Report: advertisers undermining Do Not Track plans
The internet advertising industry is undermining moves to improve online privacy in a bid to protect a market “optimised to maximise collection of data”, according to a report into Do Not Track by the Berkeley Center for Law and Technology.
According to the report, advertising companies are simultaneously trying to water down proposed laws on Do Not Track, while working on methods to circumvent the limited protections already in place in web browsers such as Internet Explorer.
Do Not Track is a setting in browsers that asks advertising networks not to drop cookies or other tracking devices onto computers. The specification for the system isn’t yet final, but the Berkeley report found that advertisers were trying to weaken the technology during negotiations with US regulators as well as ignoring user requests not to be tracked.
Do Not Track has been under consideration for several years in a bid to protect privacy, but the Berkeley report claims US regulators and ad networks are no closer to finding a balance between protecting privacy protection and the web’s financial model.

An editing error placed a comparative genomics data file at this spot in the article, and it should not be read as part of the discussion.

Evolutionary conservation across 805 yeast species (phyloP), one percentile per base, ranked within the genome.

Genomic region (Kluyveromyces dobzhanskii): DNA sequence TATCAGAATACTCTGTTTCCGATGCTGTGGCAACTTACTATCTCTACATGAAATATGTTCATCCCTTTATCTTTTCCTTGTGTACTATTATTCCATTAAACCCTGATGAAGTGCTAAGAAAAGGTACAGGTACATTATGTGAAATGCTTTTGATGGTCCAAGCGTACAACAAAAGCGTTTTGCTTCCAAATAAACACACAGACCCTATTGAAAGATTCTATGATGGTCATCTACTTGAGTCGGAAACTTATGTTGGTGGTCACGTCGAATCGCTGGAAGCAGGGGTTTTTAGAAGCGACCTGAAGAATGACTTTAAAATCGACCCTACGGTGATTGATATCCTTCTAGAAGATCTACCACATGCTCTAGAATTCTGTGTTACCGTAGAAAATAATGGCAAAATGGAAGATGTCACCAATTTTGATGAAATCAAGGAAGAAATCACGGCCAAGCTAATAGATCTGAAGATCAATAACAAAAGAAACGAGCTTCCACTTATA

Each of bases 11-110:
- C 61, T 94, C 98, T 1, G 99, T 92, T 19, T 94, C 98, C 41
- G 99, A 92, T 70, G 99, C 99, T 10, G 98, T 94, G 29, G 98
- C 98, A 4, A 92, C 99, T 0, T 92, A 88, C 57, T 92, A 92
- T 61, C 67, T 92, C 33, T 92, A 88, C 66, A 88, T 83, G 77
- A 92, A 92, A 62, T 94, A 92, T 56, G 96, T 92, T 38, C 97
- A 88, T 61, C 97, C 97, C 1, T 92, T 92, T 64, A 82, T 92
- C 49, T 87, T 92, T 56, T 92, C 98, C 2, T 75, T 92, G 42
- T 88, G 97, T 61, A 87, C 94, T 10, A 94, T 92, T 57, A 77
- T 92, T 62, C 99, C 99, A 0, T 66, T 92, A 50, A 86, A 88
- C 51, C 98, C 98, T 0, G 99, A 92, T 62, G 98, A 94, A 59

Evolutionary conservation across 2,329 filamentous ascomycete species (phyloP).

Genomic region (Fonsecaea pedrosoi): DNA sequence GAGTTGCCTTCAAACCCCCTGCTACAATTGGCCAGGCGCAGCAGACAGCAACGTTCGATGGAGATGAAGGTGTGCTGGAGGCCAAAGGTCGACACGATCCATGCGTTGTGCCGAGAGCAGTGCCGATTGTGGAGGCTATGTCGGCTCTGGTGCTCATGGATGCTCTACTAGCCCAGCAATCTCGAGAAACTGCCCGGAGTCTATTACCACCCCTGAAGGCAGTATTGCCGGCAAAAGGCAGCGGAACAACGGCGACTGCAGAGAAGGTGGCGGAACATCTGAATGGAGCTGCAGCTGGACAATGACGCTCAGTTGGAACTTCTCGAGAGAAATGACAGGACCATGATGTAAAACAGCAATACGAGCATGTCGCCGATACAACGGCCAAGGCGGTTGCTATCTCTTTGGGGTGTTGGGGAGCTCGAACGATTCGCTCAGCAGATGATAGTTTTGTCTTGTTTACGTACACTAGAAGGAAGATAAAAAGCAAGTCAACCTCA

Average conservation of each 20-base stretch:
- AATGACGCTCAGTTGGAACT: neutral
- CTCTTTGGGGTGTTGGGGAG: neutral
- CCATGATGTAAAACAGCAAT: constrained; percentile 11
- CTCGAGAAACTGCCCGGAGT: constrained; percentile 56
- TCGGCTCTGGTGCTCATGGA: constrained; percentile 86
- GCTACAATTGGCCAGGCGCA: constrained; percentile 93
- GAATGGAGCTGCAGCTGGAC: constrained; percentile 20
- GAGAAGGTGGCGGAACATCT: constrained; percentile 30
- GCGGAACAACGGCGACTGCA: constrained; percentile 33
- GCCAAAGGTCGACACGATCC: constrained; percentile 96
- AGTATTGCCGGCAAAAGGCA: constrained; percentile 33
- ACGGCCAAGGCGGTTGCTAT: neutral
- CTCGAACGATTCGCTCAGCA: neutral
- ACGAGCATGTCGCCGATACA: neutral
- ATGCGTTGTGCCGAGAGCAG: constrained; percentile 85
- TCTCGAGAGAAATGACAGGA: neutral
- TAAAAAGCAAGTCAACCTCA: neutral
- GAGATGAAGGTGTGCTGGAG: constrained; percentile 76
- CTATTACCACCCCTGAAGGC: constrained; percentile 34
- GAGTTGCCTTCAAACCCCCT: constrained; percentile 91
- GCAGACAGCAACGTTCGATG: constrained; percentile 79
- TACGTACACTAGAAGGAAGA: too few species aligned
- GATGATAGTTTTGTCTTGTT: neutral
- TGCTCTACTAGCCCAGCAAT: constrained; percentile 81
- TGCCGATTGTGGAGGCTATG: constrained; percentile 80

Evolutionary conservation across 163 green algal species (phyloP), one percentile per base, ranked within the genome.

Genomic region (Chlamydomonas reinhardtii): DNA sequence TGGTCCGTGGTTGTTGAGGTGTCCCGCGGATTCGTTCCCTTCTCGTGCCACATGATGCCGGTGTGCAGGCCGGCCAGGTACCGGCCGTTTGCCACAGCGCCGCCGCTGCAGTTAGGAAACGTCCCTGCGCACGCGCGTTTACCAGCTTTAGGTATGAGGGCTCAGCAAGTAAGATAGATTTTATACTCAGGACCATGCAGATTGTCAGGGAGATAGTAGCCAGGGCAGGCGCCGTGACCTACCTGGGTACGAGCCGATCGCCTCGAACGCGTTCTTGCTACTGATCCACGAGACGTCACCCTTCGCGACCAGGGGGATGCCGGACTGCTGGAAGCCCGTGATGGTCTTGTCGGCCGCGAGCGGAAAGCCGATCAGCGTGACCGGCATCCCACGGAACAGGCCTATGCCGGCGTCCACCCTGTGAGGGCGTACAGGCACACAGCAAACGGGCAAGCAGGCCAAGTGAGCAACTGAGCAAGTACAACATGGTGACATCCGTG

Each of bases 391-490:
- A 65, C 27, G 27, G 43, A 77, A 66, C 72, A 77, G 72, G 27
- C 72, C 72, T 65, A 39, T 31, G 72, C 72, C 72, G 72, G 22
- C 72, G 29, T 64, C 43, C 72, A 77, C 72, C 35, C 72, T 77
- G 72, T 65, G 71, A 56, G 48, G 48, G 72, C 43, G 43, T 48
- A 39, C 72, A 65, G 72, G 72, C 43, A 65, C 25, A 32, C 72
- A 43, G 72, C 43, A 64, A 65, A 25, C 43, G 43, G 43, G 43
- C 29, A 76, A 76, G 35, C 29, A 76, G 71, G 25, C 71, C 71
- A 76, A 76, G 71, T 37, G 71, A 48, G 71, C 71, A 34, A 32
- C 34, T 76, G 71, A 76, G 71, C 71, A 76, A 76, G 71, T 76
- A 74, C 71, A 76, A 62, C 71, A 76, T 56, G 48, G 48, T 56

Industry groups presently are lobbying for a different interpretation of Do Not Track that would allow pervasive tracking and use of information derived from online experiences, even if the consumer opts out
“The advertising industry has argued for systemically weakening what ‘Do Not Track’ means, and has retreated from earlier, stronger promises to limit tracking,” it found.
The researchers also said the advertising industry was backtracking on earlier promises to respect user requests not to be tracked. “Industry groups presently are lobbying for a different interpretation [of Do Not Track] that would allow pervasive tracking and use of information derived from online experiences, even if the consumer opts out,” the report said.
For example, 60% of research respondents said that Do Not Track should mean just that, but the industry wants to be able to collect such data for other purposes, such as market research.
Although the report acknowledges that advertising is critical to the web’s economy, it said respondents felt there was too much information traded without their knowledge by companies unrelated to the sites they visited.
The researchers highlighted how companies like Facebook had set up deals with chemists to buy data on Facebook users’ “specific purchases in CVS drug stores in order to show whether targeted ads served to individual profiles actually resulted in increased sales of the advertised products”.